While crude oil dominates the energy news, natural gas is one of the most important -- yet often overlooked -- sources of energy in the United States. According to the U.S. Energy Information Administration, more than one-third of America's electricity comes from natural gas; half of American homes use it for cooking, heating water and drying clothes; tens of billions of dollars' worth of goods are made from it, and hundreds of thousands of vehicles use it as a fuel. 

A whopping two-thirds of the natural gas produced in the U.S. is produced with hydraulic fracturing. And while there is some controversy around the risks of fracking, it has driven a huge increase in natural gas production and lowered the cost of the goods and energy produced from it.  

Drilling rig operating at sunset.

Image source: Getty Images.

How much of our natural gas is fracked

This table shows how hydraulic fracturing has increased significantly over the past nearly 20 years:

Table showing how fracking has grown from less than 5% of production in 2000 to more than 67% in 2015.

Image source: U.S. Energy Information Administration.

Fracking isn't a brand-new innovation -- it's actually used to some degree for decades to enhance oil and gas recovery. But as the table shows, it's only been in the past decade that it's become a key method for extraction. 

But it's not just fracking alone that's increased; it was the pairing of horizontal drilling with hydraulic fracturing that's driven the increase in the use of fracking.

Here's how fracking and horizontal drilling changed natural gas production 

This chart shows U.S. natural gas production since 1990:

US Natural Gas Production Chart

US Natural Gas Production data by YCharts

Around a decade ago, there were serious concerns that America's supply of accessible natural gas was running out. Traditional vertical drilling methods had nearly exhausted the majority of North America's conventional reserves. In 2002, U.S. natural gas production peaked and would fall for the next four years. This situation caused natural gas prices to more than triple from 2000 to 2006:

Henry Hub Natural Gas Spot Price Chart

Henry Hub Natural Gas Spot Price data by YCharts

This jump in natural gas prices affected every American, driving up energy and heating costs, increasing food production prices (natural gas is a primary ingredient in fertilizer), and affecting the price of consumer and industrial goods made from natural gas derivatives. 

The interesting thing was, the U.S. wasn't really running out of natural gas. Geologists knew about deposits trapped in shale and "tight" formations that could provide 100 years or more of natural gas to the country. The problem was, there wasn't a technology that could produce it cost-effectively.

The pairing of fracking with horizontal drilling changed things. Since 2006, natural gas production in the U.S. has increased 40%, and natural gas prices have fallen by more than half:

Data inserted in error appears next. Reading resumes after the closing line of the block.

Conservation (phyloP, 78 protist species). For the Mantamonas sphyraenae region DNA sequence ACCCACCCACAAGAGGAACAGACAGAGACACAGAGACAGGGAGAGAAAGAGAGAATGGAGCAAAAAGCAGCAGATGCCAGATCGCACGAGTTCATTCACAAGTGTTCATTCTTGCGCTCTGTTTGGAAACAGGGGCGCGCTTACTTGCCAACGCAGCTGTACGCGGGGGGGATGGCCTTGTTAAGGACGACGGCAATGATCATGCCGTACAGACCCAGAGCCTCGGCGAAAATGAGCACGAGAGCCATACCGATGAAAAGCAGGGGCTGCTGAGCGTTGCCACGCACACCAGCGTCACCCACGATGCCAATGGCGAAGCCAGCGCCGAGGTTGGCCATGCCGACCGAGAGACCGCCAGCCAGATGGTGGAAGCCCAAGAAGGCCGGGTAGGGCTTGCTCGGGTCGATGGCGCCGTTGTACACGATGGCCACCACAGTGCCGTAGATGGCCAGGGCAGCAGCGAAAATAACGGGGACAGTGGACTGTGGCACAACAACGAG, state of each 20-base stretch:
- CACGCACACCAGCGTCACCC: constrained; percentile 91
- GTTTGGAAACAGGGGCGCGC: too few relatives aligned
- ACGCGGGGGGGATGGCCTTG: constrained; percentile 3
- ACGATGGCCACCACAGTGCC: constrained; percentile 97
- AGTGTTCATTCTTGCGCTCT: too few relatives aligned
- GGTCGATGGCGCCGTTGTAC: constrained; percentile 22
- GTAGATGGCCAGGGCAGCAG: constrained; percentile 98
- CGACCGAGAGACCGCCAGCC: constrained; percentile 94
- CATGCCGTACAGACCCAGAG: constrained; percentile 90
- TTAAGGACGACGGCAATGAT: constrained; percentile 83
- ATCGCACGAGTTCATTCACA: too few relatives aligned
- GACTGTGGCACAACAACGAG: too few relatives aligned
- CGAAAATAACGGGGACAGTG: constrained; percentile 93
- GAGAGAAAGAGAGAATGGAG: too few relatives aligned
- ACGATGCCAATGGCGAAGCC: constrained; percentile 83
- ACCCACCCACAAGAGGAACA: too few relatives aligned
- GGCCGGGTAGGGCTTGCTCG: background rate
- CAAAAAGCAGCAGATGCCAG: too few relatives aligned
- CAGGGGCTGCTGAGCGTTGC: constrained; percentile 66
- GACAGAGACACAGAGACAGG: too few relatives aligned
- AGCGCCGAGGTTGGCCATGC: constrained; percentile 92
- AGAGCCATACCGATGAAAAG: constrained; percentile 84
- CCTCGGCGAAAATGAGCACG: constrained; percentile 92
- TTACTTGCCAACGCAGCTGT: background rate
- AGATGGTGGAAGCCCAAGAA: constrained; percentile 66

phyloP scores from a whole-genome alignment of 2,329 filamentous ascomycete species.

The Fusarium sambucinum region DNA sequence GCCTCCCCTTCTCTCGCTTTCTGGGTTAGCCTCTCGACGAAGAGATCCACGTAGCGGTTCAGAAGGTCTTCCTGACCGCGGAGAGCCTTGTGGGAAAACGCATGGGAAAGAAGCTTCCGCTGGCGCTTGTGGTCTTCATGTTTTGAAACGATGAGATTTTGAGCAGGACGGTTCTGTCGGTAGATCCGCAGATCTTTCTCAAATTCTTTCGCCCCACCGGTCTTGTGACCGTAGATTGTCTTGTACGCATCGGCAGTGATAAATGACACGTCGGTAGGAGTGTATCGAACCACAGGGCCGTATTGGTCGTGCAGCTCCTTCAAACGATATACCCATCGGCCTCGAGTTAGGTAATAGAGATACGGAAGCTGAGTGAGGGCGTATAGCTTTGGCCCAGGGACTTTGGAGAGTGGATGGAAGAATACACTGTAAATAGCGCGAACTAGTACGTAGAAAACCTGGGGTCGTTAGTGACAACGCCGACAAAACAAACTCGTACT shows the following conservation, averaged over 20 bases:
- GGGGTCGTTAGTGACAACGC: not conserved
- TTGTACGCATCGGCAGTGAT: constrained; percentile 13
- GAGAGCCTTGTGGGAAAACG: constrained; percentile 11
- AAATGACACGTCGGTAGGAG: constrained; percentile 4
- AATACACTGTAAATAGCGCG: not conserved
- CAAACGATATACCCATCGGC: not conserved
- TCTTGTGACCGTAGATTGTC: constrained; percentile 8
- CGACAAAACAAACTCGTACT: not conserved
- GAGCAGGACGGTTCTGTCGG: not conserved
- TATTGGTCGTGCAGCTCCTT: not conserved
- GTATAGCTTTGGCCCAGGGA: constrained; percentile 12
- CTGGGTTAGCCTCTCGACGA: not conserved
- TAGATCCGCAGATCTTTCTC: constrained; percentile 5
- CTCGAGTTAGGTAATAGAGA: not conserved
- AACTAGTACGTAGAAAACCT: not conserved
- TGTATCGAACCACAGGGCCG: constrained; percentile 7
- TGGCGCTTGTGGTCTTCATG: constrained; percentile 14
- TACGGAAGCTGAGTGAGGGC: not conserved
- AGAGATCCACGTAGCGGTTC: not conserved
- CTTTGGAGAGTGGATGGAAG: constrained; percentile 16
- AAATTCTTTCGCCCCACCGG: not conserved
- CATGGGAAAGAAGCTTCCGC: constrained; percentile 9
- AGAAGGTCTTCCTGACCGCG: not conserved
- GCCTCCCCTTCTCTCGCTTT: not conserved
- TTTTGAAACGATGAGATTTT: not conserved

Henry Hub Natural Gas Spot Price Chart

Henry Hub Natural Gas Spot Price data by YCharts

How fracking works

Hydraulic fracturing is the use of high-pressure water injection and sand to fracture the rock formations where oil and natural gas is trapped. The water causes microfractures in the shale and tight formations, while the sand holds those fractures open, allowing the oil and gas to be extracted. 

When paired with horizontal drilling -- and the modern drills capable of extreme drilling depths -- producers can access far more natural gas from a single well. This is the key that has unlocked decades of natural gas that was otherwise inaccessible. 

Fracking has seen its share of controversy, from allegations of releasing gas and chemicals into the water supply to causing earthquakes. And while there's thin evidence that fracking has caused any harm to drinking-water supplies since it takes place a mile or more underground, far below the water table, Oklahoma's recent spike in earthquakes is likely related to fracking. In recent years, the storage of wastewater from fracked wells has increased sharply in the state, and the evidence supports that this process has been at the very least a contributor to the uptick in earthquakes. 

How the U.S. has benefited from the natural gas boom

Natural gas is used for much more than just producing electricity:

Pie chart showing how natural gas is used in the U.S.: 35% electric power; 33% industrial; 17% residential; 12% commercial; 3% transportation.

Chart source: U.S. Energy Information Administration.

Over the past decade it has become the biggest source of electricity in the U.S., supplanting coal. Not only does natural gas generate fewer emissions and particulates, but it has also proved to be cheaper both as a feedstock and in lowering power plants operating and maintenance costs. 

Natural gas has also helped offset the trade deficit. Nearly all of U.S. consumption is met by domestic production, and domestic manufacturing is booming, reducing imports of products and feedstocks in many industries. Excess natural gas production is also now being liquefied and sold overseas.

Employees of a petrochemical facility pose for a photo.

Image source: Getty Images.

It has even helped create jobs outside the energy industry. According to the American Chemistry Council, nearly $180 billion in completed or planned investment has been made in new petrochemical manufacturing in the U.S. since 2010, which can be directly attributed to American low-cost natural gas reserves. 

The economic contributions of these projects are expected to be significant, creating more than 820,000 permanent jobs paying an average of $69,000 per year. Nearly half of these projects were completed or under construction to date. These facilities produce a number of products used to manufacture thousands of different consumer and industrial products ranging from fertilizer to plastics to medicines.